Children's fears are very real. Whānau can help children deal with fears through things such as reading, telling stories together and drawing pictures.

Children’s fears can feel very real to them, just as adults’ fears feel very real to them, too.

Helping children deal with fears, for ages 25–36 months, contains plenty of conversation starters to invite whānau to talk about fears their tamaiti may have.

Tākai resources

Another resource that provides guidance for conversations with whānau is the leaflet 'Helping each other after the earthquake'. Even if the child’s fears are nothing to do with an earthquake, the general guidelines are similar and can be useful for whānau to think about.

For example, look at the paragraph on page 2 that starts, ‘Listen, listen, listen. You don’t need answers, listening helps people work out their own thoughts, ideas and solutions. Listen for as long as it takes until it’s clear that you really understand how it is for them.’

This is great advice for anyone who is trying to help others. Listening to someone deeply and carefully is one of the best gifts you can give them.

Pages 2 and 3 are full of helpful ideas, whether you’re dealing with a specific event or a more general fear.

Stories and pictures

A good source of help for talking with tamariki about their fears is books. A visit to the local library and a talk with the children’s librarian could be very helpful.

Reading a book with a child can help them to deal with the subject, without it being too close to their own experience.

Here are some titles that are worth looking at:

  • Franklin in the dark by Paulette Bourgeois
  • The dark by Lemony Snicket
  • Brave as a mountain lion by Ann Herbert Scott
  • There’s an alligator under my bed by Mercer Mayer
  • Quaky cat by Diana Noonan and Gavin Bishop. (This is a book written after the Canterbury earthquakes to help children and their families talk about their experiences.)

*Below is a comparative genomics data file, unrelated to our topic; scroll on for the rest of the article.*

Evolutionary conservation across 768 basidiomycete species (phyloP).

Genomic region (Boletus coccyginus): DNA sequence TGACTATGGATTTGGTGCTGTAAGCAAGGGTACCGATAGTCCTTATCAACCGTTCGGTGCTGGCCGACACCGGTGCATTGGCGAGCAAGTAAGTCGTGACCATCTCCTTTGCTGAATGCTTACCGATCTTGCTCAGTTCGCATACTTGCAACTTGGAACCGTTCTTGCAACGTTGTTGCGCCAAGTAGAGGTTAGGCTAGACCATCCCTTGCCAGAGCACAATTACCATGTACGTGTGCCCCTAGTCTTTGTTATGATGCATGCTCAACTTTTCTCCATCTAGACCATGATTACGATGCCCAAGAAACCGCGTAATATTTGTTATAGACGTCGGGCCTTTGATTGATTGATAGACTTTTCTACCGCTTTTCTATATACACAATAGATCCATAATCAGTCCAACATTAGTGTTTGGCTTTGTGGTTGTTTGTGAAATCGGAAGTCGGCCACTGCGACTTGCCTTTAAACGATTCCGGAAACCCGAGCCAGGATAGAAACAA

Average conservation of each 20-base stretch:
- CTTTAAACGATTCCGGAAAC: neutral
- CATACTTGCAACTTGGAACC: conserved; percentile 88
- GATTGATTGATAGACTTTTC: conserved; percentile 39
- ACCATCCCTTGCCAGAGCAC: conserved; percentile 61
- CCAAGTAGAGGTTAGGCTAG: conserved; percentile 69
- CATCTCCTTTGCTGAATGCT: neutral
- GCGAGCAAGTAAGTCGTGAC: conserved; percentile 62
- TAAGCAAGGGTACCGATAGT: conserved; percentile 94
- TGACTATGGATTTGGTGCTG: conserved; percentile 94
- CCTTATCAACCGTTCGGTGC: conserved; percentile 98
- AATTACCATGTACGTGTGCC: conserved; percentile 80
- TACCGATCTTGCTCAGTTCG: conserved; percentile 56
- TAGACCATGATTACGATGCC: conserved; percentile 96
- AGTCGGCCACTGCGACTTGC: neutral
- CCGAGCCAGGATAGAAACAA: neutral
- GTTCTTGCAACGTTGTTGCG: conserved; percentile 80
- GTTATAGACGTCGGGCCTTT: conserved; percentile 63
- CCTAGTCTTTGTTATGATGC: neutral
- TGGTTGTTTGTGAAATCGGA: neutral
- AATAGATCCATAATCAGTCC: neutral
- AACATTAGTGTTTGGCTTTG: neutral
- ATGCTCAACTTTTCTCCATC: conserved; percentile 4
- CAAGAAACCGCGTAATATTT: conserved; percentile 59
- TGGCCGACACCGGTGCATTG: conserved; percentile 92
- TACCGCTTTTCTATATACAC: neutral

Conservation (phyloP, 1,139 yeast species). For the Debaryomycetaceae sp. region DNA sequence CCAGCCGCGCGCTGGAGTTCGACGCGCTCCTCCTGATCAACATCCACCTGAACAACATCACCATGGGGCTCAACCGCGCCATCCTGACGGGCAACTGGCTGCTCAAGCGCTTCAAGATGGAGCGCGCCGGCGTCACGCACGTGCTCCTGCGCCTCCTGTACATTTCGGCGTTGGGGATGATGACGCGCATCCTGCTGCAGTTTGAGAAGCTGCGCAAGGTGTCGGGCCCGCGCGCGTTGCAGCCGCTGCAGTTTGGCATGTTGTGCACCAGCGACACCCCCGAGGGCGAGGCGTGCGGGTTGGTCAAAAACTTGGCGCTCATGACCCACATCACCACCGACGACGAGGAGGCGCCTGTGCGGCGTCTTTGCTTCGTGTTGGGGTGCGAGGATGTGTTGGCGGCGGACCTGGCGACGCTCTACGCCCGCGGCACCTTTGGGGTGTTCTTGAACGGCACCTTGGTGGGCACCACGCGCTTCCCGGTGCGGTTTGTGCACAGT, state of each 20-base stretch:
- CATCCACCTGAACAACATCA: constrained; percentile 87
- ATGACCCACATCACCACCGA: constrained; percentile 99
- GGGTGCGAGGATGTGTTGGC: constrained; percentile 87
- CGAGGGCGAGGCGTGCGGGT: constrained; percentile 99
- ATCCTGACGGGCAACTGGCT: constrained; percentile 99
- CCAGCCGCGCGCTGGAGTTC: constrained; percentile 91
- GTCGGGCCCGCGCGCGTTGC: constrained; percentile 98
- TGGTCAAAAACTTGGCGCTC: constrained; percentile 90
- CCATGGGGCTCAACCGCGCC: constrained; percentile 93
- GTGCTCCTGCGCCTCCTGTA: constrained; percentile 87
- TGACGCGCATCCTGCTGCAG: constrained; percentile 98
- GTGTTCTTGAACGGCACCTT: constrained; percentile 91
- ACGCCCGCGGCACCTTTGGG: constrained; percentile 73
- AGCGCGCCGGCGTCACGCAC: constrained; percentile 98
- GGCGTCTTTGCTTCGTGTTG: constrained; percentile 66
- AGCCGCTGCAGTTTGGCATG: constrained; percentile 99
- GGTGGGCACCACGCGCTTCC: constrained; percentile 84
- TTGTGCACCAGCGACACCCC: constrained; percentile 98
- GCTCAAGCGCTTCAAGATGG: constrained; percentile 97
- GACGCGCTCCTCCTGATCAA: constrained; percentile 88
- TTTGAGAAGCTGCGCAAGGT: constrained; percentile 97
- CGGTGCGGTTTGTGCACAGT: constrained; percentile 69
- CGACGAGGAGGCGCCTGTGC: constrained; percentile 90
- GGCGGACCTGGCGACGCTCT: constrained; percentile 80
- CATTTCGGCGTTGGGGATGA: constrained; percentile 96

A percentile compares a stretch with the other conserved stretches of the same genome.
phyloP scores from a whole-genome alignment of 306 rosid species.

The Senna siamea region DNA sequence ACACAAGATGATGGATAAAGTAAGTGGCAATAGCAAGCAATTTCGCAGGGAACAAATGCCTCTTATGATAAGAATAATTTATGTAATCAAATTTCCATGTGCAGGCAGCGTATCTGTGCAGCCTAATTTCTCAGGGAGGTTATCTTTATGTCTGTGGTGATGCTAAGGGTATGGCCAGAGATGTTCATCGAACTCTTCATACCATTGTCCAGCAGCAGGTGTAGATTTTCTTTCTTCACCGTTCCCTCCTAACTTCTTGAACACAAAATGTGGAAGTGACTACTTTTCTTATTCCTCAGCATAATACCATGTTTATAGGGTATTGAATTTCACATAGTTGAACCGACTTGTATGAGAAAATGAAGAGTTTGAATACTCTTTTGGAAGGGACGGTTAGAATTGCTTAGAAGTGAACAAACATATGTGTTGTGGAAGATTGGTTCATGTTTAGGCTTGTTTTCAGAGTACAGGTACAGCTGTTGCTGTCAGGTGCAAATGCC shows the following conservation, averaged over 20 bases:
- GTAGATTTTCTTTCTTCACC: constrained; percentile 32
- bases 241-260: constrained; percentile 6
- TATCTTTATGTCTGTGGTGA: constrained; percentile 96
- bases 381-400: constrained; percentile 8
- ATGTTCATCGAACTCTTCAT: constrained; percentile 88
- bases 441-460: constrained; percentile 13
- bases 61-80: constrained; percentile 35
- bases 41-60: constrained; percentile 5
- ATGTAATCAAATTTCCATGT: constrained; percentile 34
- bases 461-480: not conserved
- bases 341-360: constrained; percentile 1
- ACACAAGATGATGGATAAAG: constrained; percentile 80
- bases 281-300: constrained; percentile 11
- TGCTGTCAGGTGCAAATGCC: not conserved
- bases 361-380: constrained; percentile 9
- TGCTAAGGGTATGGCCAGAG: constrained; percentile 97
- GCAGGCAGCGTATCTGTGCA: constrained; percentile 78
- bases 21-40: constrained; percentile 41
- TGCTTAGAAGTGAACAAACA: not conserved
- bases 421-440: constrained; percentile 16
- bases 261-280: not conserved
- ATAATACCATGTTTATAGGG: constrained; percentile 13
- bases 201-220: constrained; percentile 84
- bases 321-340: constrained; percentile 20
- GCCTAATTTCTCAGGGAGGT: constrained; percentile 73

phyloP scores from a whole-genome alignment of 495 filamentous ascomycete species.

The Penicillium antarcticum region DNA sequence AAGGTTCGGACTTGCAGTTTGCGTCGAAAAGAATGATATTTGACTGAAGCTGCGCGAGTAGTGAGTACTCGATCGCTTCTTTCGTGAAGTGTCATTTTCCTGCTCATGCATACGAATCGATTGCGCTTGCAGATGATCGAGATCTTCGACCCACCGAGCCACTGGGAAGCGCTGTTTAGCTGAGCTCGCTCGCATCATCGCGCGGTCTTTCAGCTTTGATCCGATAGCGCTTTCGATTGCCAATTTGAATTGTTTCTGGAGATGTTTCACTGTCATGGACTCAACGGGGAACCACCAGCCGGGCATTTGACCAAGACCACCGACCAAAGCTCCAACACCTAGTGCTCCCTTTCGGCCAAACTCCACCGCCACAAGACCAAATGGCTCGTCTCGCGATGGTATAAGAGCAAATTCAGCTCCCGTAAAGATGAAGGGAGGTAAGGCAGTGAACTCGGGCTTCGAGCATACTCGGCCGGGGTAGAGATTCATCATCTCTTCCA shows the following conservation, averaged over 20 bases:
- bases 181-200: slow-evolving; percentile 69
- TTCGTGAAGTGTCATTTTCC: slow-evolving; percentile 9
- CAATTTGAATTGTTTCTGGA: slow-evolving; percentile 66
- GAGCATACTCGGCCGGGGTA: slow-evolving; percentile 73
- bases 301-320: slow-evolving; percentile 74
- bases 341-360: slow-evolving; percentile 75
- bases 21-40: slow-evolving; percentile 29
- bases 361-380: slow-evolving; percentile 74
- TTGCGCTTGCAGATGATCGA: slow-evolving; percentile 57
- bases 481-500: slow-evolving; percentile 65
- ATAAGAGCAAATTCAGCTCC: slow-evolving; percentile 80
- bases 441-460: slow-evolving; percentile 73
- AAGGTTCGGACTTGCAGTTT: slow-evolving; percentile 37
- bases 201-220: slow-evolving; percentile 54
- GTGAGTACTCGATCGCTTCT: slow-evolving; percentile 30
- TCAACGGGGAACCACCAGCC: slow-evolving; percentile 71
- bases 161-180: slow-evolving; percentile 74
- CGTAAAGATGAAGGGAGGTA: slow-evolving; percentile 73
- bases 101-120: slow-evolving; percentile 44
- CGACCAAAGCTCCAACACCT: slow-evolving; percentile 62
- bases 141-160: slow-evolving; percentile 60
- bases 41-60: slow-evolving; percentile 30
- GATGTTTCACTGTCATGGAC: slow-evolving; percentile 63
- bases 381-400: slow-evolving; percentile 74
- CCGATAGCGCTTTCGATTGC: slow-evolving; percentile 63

Further conversations might involve telling stories and drawing a picture of the scary thing or experience.

Pātai atu ki te whānau:

  • How do you think your child would react to drawing a picture about …?
  • How might you prepare for that?
  • What can you do to make sure your tamaiti doesn’t get more scared by the conversations and stories?
  • Do you remember having fears as a child?
  • What helped you?
  • What didn’t help?

Let’s have a look at Whakatipu booklet Te Māhuri 2, page 19. Is there anything here in ngā tohu whānau that might help?

For example:

  • Love and warmth – being in tune with our tamaiti as they experience challenges.
  • Talking and listening – patiently listening to them and helping to answer their questions.
  • Structured and secure world – having routines for separating from our tamaiti and returning.

Likewise, find some items in Ara mātua that could be relevant.

Or make up something, especially about what’s going on, for example, ‘We will sit, talk gently to the dog and pat it together for a few minutes every day.’

Or ‘I will sit and talk calmly with my tamaiti for a few minutes at bedtime.’

How does this relate to Tākai resources?

Baby wall frieze – Kōrero mai, e aroha ana koe ki ahau – tell me you love me – because I feel safest when I know you will love and protect me

Six things children need – Te hanga ao tōtika, ao haumaru – a structured and secure world — because children feel happier when they know what’s happening

Helpful resources for whānau